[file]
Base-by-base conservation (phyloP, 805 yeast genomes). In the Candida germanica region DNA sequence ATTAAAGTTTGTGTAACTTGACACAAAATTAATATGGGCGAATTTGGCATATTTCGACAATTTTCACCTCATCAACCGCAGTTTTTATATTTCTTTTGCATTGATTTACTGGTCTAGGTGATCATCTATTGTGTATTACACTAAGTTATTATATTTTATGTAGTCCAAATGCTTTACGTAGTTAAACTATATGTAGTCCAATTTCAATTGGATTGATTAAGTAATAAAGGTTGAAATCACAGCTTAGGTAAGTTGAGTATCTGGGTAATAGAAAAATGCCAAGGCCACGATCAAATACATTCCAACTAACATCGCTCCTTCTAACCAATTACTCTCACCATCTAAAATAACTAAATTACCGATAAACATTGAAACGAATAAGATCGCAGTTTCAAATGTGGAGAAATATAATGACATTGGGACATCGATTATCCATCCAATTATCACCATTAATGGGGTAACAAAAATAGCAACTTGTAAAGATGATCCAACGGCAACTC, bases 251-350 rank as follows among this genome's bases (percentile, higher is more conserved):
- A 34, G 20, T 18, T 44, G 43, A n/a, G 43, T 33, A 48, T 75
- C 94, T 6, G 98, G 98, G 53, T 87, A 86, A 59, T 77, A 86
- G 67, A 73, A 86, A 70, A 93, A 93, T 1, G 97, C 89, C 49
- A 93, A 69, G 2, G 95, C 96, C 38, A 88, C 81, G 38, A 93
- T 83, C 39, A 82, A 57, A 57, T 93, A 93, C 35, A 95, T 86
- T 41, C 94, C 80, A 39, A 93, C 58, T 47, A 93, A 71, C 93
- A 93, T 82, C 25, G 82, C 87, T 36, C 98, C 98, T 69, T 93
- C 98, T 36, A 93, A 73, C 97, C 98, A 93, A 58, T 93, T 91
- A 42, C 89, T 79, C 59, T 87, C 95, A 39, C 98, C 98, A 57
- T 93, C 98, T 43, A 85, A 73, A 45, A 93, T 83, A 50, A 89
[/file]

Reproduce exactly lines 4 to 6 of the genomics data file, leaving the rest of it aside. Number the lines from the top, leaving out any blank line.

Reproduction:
- G 67, A 73, A 86, A 70, A 93, A 93, T 1, G 97, C 89, C 49
- A 93, A 69, G 2, G 95, C 96, C 38, A 88, C 81, G 38, A 93
- T 83, C 39, A 82, A 57, A 57, T 93, A 93, C 35, A 95, T 86